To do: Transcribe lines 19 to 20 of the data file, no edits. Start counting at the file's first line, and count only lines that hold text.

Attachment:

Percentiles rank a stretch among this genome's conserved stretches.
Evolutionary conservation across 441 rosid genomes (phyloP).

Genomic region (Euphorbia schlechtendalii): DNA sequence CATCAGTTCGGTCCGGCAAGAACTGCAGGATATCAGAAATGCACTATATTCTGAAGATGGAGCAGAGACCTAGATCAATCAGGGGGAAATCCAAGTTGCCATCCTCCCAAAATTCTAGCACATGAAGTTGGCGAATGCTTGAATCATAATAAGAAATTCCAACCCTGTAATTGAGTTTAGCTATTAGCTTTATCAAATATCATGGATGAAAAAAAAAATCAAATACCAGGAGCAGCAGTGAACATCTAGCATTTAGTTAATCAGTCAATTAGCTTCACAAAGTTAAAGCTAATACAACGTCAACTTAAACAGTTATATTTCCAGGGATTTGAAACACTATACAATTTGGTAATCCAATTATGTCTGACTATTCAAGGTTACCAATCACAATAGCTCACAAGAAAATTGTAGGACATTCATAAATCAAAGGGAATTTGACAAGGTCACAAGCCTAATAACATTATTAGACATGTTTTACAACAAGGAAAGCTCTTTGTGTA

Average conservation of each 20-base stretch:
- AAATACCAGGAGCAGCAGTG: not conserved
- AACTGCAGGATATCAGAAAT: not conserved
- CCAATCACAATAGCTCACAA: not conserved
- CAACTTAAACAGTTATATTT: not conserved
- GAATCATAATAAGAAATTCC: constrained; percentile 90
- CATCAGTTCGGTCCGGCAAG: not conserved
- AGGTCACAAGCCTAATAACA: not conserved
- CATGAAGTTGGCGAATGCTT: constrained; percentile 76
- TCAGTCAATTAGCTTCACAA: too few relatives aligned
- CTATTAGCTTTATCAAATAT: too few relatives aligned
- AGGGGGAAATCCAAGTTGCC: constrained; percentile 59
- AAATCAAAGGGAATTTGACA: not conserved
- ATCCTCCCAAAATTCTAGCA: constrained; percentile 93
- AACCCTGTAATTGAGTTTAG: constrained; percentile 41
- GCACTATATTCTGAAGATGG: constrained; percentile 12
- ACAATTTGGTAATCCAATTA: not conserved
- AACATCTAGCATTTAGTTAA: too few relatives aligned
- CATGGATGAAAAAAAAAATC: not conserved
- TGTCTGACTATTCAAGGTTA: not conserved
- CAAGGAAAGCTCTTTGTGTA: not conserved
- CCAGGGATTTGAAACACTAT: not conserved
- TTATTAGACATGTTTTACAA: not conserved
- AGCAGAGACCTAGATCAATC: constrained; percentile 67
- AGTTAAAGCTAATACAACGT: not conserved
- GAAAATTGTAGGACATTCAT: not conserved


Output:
- GCACTATATTCTGAAGATGG: constrained; percentile 12
- ACAATTTGGTAATCCAATTA: not conserved